Strughold's involvement in, and responsibility for, atrocities under the Nazi regime (or anywhere else, for that matter) should always remain a matter of record as they form a fundamental part of the man's life.

Any scientific discoveries/theories/advancements which Strughold can legitimately claim as his should be recognised as such.

However, it is not necessary to place him in any "Hall of Fame" in order to recognise his scientific achievements - a simple "XXX was invented by...." will suffice. No need for fame, no need for celebrity, no need to put this man on a pedestal.

So, to answer the question "Is there no redemption?" .... The answer, in this case, is no - there is no redemption. I would venture to suggest that Strughold would have had to do a damn sight more than invent a spacesuit before he earned his redemption.

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...and yet, across the gulf of space, minds immeasurably superior to ours regarded this earth with envious eyes...

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GrumpySteen

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Icon 1 posted May 22, 2006 17:11      Profile for GrumpySteen     Send New Private Message       Edit/Delete Post   Reply With Quote 
This reminds me of something similar, but different, so let me make the topic a bit more difficult and less clear cut ('cause well all know there's not enough disagreement on these forums).
[Roll Eyes]

Nazi scientists conducted a great deal of experimentation on concentration camp prisoners in order to investigate hypothermia in preparation for an invasion of Siberia. They killed a lot of people in the process, but amassed a body of knowledge that is unparalleled by anything we have from any other source.

Should the data be used?

It's a huge area of contention because, on the one hand, the method of gathering it was abominable and should never have been done. On the other hand, nothing will change the fact that those people were killed and the data itself could save lives if used, which could be seen as making the victims' deaths less meaningless.

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Xanthine

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Icon 1 posted May 22, 2006 17:27      Profile for Xanthine     Send New Private Message       Edit/Delete Post   Reply With Quote 
I was just about to point that out Steen.

Mengele gathered a huge wealth of useful data. But we owe him for something else as well. The modern standards of consent and human research ethics did not exist in Mengele's day. They did not exist because no one saw the need. Until Mengele came along and showed us a whole new meaning of depravity and cruelty. In horror, the world instituted the Nuremberg Protocols.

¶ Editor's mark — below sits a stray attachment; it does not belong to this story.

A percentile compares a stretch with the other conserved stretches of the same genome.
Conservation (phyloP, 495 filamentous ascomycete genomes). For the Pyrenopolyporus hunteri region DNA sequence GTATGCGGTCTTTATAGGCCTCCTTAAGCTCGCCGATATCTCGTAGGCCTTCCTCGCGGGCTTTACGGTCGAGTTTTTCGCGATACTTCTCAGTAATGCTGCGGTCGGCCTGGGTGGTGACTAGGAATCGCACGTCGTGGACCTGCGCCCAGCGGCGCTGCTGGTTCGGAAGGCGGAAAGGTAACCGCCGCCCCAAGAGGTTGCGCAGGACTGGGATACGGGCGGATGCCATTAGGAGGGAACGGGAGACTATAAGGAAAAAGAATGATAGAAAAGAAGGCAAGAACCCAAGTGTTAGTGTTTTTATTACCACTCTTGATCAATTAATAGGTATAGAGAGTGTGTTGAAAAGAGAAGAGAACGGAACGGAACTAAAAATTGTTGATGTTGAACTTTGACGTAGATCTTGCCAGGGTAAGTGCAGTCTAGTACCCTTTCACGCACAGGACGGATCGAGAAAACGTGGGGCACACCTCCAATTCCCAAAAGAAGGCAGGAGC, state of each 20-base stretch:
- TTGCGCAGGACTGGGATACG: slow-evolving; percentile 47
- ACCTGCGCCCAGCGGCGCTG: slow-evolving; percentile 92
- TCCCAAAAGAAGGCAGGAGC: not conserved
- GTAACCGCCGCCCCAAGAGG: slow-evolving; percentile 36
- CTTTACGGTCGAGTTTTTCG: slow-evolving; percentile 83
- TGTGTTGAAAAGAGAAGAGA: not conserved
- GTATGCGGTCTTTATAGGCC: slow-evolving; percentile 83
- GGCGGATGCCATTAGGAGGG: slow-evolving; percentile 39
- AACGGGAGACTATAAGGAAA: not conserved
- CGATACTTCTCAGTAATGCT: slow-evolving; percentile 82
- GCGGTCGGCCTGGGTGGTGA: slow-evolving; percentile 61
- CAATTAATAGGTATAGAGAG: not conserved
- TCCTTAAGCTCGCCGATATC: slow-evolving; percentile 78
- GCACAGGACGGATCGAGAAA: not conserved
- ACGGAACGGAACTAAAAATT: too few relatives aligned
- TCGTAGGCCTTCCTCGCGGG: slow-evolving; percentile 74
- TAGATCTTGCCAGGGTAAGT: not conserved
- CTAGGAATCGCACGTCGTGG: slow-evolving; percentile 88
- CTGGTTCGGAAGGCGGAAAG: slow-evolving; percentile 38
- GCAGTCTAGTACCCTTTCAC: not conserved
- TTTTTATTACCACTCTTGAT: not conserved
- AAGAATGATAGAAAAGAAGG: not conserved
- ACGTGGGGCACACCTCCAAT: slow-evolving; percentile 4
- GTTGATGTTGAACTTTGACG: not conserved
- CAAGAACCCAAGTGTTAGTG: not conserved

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littlefish
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Icon 1 posted May 23, 2006 01:41      Profile for littlefish   Author's Homepage     Send New Private Message       Edit/Delete Post   Reply With Quote 
It is a hard topic. All great people have flaws in their character. At some point, if we want to glorify the dead, then we have to ignore their crappy aspects. Einstein wasn't very nice to his first wife, George Washington was a slave-owner.
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Demosthenes
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Icon 1 posted May 23, 2006 06:22      Profile for Demosthenes     Send New Private Message       Edit/Delete Post   Reply With Quote 
quote:
Originally posted by littlefish:
All great people have flaws in their character.

Hey, maybe I'm a little biased, but I'm of the opinion that the Holocaust goes a little bit beyond a character flaw. [Roll Eyes]
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Sxeptomaniac

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Icon 1 posted May 23, 2006 08:55      Profile for Sxeptomaniac   Author's Homepage     Send New Private Message       Edit/Delete Post   Reply With Quote 
quote:
Originally posted by Demosthenes:
quote:
Originally posted by littlefish:
All great people have flaws in their character.

Hey, maybe I'm a little biased, but I'm of the opinion that the Holocaust goes a little bit beyond a character flaw. [Roll Eyes]